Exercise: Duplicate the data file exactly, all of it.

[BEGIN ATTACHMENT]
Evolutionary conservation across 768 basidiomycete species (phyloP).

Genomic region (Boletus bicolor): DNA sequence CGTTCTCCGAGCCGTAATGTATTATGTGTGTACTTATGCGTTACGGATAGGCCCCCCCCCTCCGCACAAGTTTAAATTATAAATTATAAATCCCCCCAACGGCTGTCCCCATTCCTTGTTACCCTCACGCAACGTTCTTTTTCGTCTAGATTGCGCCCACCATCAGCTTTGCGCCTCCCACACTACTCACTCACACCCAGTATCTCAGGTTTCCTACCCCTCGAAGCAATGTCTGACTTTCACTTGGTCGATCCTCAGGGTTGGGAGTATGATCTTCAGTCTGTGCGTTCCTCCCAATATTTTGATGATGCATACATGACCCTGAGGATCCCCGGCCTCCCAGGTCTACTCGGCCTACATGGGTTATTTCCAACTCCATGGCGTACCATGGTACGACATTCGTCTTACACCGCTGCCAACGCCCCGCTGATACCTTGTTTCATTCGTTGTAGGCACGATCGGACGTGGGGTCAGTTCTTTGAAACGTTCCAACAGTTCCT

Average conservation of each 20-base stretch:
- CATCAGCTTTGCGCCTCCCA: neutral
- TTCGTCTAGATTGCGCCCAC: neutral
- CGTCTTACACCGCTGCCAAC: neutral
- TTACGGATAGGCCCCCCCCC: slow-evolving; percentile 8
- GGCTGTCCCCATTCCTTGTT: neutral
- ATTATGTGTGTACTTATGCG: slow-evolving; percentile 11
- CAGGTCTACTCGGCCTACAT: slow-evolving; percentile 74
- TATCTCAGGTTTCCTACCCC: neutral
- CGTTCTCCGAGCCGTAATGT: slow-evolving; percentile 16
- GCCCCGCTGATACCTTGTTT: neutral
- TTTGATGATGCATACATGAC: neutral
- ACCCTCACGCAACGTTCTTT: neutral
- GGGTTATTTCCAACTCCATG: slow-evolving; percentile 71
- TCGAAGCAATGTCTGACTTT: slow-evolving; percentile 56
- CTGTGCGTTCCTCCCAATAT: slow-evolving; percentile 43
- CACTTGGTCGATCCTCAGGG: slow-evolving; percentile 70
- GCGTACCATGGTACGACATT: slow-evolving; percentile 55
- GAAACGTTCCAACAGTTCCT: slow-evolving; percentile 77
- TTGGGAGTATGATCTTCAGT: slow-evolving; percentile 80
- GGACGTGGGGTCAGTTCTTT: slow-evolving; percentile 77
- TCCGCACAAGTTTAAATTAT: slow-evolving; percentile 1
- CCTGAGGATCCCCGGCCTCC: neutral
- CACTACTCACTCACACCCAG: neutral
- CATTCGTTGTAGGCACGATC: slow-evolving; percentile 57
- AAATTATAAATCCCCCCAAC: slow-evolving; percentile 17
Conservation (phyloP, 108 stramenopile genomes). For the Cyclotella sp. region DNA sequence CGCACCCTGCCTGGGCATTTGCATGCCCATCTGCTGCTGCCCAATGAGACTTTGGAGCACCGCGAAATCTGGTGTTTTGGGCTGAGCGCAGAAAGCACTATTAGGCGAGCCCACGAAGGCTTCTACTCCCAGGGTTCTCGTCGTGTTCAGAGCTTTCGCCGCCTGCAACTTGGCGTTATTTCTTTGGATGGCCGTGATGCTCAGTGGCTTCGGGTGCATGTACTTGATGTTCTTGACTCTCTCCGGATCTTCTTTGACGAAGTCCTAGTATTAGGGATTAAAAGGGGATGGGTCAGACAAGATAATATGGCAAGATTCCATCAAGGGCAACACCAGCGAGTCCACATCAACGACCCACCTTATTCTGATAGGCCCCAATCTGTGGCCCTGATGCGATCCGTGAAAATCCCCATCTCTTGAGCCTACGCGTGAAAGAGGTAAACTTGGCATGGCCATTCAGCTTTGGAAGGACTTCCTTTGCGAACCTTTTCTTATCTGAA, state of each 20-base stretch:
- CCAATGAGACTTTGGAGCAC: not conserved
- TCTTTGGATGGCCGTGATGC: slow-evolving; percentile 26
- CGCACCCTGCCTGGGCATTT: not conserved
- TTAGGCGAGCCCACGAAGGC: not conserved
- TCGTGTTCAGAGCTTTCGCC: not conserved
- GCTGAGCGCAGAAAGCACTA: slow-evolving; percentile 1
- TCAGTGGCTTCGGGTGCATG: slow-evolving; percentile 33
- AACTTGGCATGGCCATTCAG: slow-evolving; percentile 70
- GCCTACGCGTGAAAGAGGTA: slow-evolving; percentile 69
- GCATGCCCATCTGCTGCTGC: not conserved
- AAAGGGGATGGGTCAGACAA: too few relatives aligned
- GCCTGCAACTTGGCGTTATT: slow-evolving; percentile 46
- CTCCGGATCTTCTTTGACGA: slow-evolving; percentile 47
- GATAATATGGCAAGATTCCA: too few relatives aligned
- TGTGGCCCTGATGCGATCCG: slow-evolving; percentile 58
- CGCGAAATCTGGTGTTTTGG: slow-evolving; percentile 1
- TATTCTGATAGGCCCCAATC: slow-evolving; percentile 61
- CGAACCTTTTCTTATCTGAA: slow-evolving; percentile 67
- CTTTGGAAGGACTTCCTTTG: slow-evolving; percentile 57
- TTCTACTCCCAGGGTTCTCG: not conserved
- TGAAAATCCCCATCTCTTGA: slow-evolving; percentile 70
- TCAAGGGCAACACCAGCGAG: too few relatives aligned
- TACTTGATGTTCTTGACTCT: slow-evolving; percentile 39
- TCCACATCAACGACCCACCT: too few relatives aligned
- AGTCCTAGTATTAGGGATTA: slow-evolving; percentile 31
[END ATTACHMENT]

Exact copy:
Evolutionary conservation across 768 basidiomycete species (phyloP).

Genomic region (Boletus bicolor): DNA sequence CGTTCTCCGAGCCGTAATGTATTATGTGTGTACTTATGCGTTACGGATAGGCCCCCCCCCTCCGCACAAGTTTAAATTATAAATTATAAATCCCCCCAACGGCTGTCCCCATTCCTTGTTACCCTCACGCAACGTTCTTTTTCGTCTAGATTGCGCCCACCATCAGCTTTGCGCCTCCCACACTACTCACTCACACCCAGTATCTCAGGTTTCCTACCCCTCGAAGCAATGTCTGACTTTCACTTGGTCGATCCTCAGGGTTGGGAGTATGATCTTCAGTCTGTGCGTTCCTCCCAATATTTTGATGATGCATACATGACCCTGAGGATCCCCGGCCTCCCAGGTCTACTCGGCCTACATGGGTTATTTCCAACTCCATGGCGTACCATGGTACGACATTCGTCTTACACCGCTGCCAACGCCCCGCTGATACCTTGTTTCATTCGTTGTAGGCACGATCGGACGTGGGGTCAGTTCTTTGAAACGTTCCAACAGTTCCT

Average conservation of each 20-base stretch:
- CATCAGCTTTGCGCCTCCCA: neutral
- TTCGTCTAGATTGCGCCCAC: neutral
- CGTCTTACACCGCTGCCAAC: neutral
- TTACGGATAGGCCCCCCCCC: slow-evolving; percentile 8
- GGCTGTCCCCATTCCTTGTT: neutral
- ATTATGTGTGTACTTATGCG: slow-evolving; percentile 11
- CAGGTCTACTCGGCCTACAT: slow-evolving; percentile 74
- TATCTCAGGTTTCCTACCCC: neutral
- CGTTCTCCGAGCCGTAATGT: slow-evolving; percentile 16
- GCCCCGCTGATACCTTGTTT: neutral
- TTTGATGATGCATACATGAC: neutral
- ACCCTCACGCAACGTTCTTT: neutral
- GGGTTATTTCCAACTCCATG: slow-evolving; percentile 71
- TCGAAGCAATGTCTGACTTT: slow-evolving; percentile 56
- CTGTGCGTTCCTCCCAATAT: slow-evolving; percentile 43
- CACTTGGTCGATCCTCAGGG: slow-evolving; percentile 70
- GCGTACCATGGTACGACATT: slow-evolving; percentile 55
- GAAACGTTCCAACAGTTCCT: slow-evolving; percentile 77
- TTGGGAGTATGATCTTCAGT: slow-evolving; percentile 80
- GGACGTGGGGTCAGTTCTTT: slow-evolving; percentile 77
- TCCGCACAAGTTTAAATTAT: slow-evolving; percentile 1
- CCTGAGGATCCCCGGCCTCC: neutral
- CACTACTCACTCACACCCAG: neutral
- CATTCGTTGTAGGCACGATC: slow-evolving; percentile 57
- AAATTATAAATCCCCCCAAC: slow-evolving; percentile 17
Conservation (phyloP, 108 stramenopile genomes). For the Cyclotella sp. region DNA sequence CGCACCCTGCCTGGGCATTTGCATGCCCATCTGCTGCTGCCCAATGAGACTTTGGAGCACCGCGAAATCTGGTGTTTTGGGCTGAGCGCAGAAAGCACTATTAGGCGAGCCCACGAAGGCTTCTACTCCCAGGGTTCTCGTCGTGTTCAGAGCTTTCGCCGCCTGCAACTTGGCGTTATTTCTTTGGATGGCCGTGATGCTCAGTGGCTTCGGGTGCATGTACTTGATGTTCTTGACTCTCTCCGGATCTTCTTTGACGAAGTCCTAGTATTAGGGATTAAAAGGGGATGGGTCAGACAAGATAATATGGCAAGATTCCATCAAGGGCAACACCAGCGAGTCCACATCAACGACCCACCTTATTCTGATAGGCCCCAATCTGTGGCCCTGATGCGATCCGTGAAAATCCCCATCTCTTGAGCCTACGCGTGAAAGAGGTAAACTTGGCATGGCCATTCAGCTTTGGAAGGACTTCCTTTGCGAACCTTTTCTTATCTGAA, state of each 20-base stretch:
- CCAATGAGACTTTGGAGCAC: not conserved
- TCTTTGGATGGCCGTGATGC: slow-evolving; percentile 26
- CGCACCCTGCCTGGGCATTT: not conserved
- TTAGGCGAGCCCACGAAGGC: not conserved
- TCGTGTTCAGAGCTTTCGCC: not conserved
- GCTGAGCGCAGAAAGCACTA: slow-evolving; percentile 1
- TCAGTGGCTTCGGGTGCATG: slow-evolving; percentile 33
- AACTTGGCATGGCCATTCAG: slow-evolving; percentile 70
- GCCTACGCGTGAAAGAGGTA: slow-evolving; percentile 69
- GCATGCCCATCTGCTGCTGC: not conserved
- AAAGGGGATGGGTCAGACAA: too few relatives aligned
- GCCTGCAACTTGGCGTTATT: slow-evolving; percentile 46
- CTCCGGATCTTCTTTGACGA: slow-evolving; percentile 47
- GATAATATGGCAAGATTCCA: too few relatives aligned
- TGTGGCCCTGATGCGATCCG: slow-evolving; percentile 58
- CGCGAAATCTGGTGTTTTGG: slow-evolving; percentile 1
- TATTCTGATAGGCCCCAATC: slow-evolving; percentile 61
- CGAACCTTTTCTTATCTGAA: slow-evolving; percentile 67
- CTTTGGAAGGACTTCCTTTG: slow-evolving; percentile 57
- TTCTACTCCCAGGGTTCTCG: not conserved
- TGAAAATCCCCATCTCTTGA: slow-evolving; percentile 70
- TCAAGGGCAACACCAGCGAG: too few relatives aligned
- TACTTGATGTTCTTGACTCT: slow-evolving; percentile 39
- TCCACATCAACGACCCACCT: too few relatives aligned
- AGTCCTAGTATTAGGGATTA: slow-evolving; percentile 31